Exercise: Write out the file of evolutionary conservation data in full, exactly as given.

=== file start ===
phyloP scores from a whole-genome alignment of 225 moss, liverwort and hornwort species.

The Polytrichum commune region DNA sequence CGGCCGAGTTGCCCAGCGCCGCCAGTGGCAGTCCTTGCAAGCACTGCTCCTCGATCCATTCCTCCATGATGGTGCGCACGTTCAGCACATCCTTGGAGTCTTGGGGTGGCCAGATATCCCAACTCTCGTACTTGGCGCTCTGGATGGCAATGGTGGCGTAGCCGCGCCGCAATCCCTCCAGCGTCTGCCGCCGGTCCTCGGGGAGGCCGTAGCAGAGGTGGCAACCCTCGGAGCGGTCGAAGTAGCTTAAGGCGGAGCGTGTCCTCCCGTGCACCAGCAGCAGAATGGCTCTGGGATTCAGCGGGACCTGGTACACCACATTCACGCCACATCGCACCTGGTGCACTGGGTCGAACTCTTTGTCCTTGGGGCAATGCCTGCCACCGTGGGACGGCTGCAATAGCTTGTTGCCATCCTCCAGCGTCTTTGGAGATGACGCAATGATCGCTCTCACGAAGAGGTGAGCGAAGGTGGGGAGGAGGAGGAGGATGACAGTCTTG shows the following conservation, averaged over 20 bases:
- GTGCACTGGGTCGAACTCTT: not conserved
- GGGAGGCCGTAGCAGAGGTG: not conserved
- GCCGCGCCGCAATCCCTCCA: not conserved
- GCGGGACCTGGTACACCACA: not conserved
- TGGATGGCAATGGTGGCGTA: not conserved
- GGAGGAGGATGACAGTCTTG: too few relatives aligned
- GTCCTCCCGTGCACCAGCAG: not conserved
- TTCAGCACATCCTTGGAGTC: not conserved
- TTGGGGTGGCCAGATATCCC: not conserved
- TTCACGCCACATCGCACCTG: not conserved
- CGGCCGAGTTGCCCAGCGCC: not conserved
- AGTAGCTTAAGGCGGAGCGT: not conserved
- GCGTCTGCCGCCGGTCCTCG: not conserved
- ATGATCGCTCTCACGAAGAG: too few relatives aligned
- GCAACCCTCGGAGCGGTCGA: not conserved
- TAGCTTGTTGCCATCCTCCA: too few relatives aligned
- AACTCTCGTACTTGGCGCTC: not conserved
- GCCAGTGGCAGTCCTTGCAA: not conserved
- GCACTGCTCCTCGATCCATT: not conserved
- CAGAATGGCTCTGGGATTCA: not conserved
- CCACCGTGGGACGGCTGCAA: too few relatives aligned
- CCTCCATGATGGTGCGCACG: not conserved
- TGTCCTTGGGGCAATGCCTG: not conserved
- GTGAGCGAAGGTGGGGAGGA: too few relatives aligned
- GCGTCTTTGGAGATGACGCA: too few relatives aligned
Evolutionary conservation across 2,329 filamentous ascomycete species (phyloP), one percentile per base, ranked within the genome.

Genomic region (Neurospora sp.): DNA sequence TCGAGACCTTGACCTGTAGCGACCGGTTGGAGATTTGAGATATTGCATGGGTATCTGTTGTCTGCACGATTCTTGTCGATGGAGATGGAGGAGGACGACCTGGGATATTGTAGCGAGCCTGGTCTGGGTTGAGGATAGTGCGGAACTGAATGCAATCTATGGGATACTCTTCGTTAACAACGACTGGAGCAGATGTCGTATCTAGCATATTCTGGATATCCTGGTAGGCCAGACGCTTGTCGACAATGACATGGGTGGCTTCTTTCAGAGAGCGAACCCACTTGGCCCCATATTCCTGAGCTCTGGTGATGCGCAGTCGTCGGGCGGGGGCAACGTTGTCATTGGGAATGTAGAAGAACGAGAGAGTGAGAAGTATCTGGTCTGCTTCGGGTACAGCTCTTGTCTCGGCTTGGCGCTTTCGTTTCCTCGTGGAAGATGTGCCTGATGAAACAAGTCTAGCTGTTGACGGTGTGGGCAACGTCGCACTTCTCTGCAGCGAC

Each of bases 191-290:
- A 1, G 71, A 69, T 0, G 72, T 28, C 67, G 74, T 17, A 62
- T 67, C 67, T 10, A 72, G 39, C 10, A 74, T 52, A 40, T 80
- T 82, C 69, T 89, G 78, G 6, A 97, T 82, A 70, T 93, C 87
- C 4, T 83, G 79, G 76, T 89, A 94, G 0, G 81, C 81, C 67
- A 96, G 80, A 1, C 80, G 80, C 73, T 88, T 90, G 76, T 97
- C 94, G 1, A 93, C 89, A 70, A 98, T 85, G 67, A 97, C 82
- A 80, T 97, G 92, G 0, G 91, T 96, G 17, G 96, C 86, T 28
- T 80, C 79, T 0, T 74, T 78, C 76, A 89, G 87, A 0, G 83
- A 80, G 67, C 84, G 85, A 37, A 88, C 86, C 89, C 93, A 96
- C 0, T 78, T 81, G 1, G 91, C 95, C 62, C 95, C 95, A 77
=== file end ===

phyloP scores from a whole-genome alignment of 225 moss, liverwort and hornwort species.

The Polytrichum commune region DNA sequence CGGCCGAGTTGCCCAGCGCCGCCAGTGGCAGTCCTTGCAAGCACTGCTCCTCGATCCATTCCTCCATGATGGTGCGCACGTTCAGCACATCCTTGGAGTCTTGGGGTGGCCAGATATCCCAACTCTCGTACTTGGCGCTCTGGATGGCAATGGTGGCGTAGCCGCGCCGCAATCCCTCCAGCGTCTGCCGCCGGTCCTCGGGGAGGCCGTAGCAGAGGTGGCAACCCTCGGAGCGGTCGAAGTAGCTTAAGGCGGAGCGTGTCCTCCCGTGCACCAGCAGCAGAATGGCTCTGGGATTCAGCGGGACCTGGTACACCACATTCACGCCACATCGCACCTGGTGCACTGGGTCGAACTCTTTGTCCTTGGGGCAATGCCTGCCACCGTGGGACGGCTGCAATAGCTTGTTGCCATCCTCCAGCGTCTTTGGAGATGACGCAATGATCGCTCTCACGAAGAGGTGAGCGAAGGTGGGGAGGAGGAGGAGGATGACAGTCTTG shows the following conservation, averaged over 20 bases:
- GTGCACTGGGTCGAACTCTT: not conserved
- GGGAGGCCGTAGCAGAGGTG: not conserved
- GCCGCGCCGCAATCCCTCCA: not conserved
- GCGGGACCTGGTACACCACA: not conserved
- TGGATGGCAATGGTGGCGTA: not conserved
- GGAGGAGGATGACAGTCTTG: too few relatives aligned
- GTCCTCCCGTGCACCAGCAG: not conserved
- TTCAGCACATCCTTGGAGTC: not conserved
- TTGGGGTGGCCAGATATCCC: not conserved
- TTCACGCCACATCGCACCTG: not conserved
- CGGCCGAGTTGCCCAGCGCC: not conserved
- AGTAGCTTAAGGCGGAGCGT: not conserved
- GCGTCTGCCGCCGGTCCTCG: not conserved
- ATGATCGCTCTCACGAAGAG: too few relatives aligned
- GCAACCCTCGGAGCGGTCGA: not conserved
- TAGCTTGTTGCCATCCTCCA: too few relatives aligned
- AACTCTCGTACTTGGCGCTC: not conserved
- GCCAGTGGCAGTCCTTGCAA: not conserved
- GCACTGCTCCTCGATCCATT: not conserved
- CAGAATGGCTCTGGGATTCA: not conserved
- CCACCGTGGGACGGCTGCAA: too few relatives aligned
- CCTCCATGATGGTGCGCACG: not conserved
- TGTCCTTGGGGCAATGCCTG: not conserved
- GTGAGCGAAGGTGGGGAGGA: too few relatives aligned
- GCGTCTTTGGAGATGACGCA: too few relatives aligned
Evolutionary conservation across 2,329 filamentous ascomycete species (phyloP), one percentile per base, ranked within the genome.

Genomic region (Neurospora sp.): DNA sequence TCGAGACCTTGACCTGTAGCGACCGGTTGGAGATTTGAGATATTGCATGGGTATCTGTTGTCTGCACGATTCTTGTCGATGGAGATGGAGGAGGACGACCTGGGATATTGTAGCGAGCCTGGTCTGGGTTGAGGATAGTGCGGAACTGAATGCAATCTATGGGATACTCTTCGTTAACAACGACTGGAGCAGATGTCGTATCTAGCATATTCTGGATATCCTGGTAGGCCAGACGCTTGTCGACAATGACATGGGTGGCTTCTTTCAGAGAGCGAACCCACTTGGCCCCATATTCCTGAGCTCTGGTGATGCGCAGTCGTCGGGCGGGGGCAACGTTGTCATTGGGAATGTAGAAGAACGAGAGAGTGAGAAGTATCTGGTCTGCTTCGGGTACAGCTCTTGTCTCGGCTTGGCGCTTTCGTTTCCTCGTGGAAGATGTGCCTGATGAAACAAGTCTAGCTGTTGACGGTGTGGGCAACGTCGCACTTCTCTGCAGCGAC

Each of bases 191-290:
- A 1, G 71, A 69, T 0, G 72, T 28, C 67, G 74, T 17, A 62
- T 67, C 67, T 10, A 72, G 39, C 10, A 74, T 52, A 40, T 80
- T 82, C 69, T 89, G 78, G 6, A 97, T 82, A 70, T 93, C 87
- C 4, T 83, G 79, G 76, T 89, A 94, G 0, G 81, C 81, C 67
- A 96, G 80, A 1, C 80, G 80, C 73, T 88, T 90, G 76, T 97
- C 94, G 1, A 93, C 89, A 70, A 98, T 85, G 67, A 97, C 82
- A 80, T 97, G 92, G 0, G 91, T 96, G 17, G 96, C 86, T 28
- T 80, C 79, T 0, T 74, T 78, C 76, A 89, G 87, A 0, G 83
- A 80, G 67, C 84, G 85, A 37, A 88, C 86, C 89, C 93, A 96
- C 0, T 78, T 81, G 1, G 91, C 95, C 62, C 95, C 95, A 77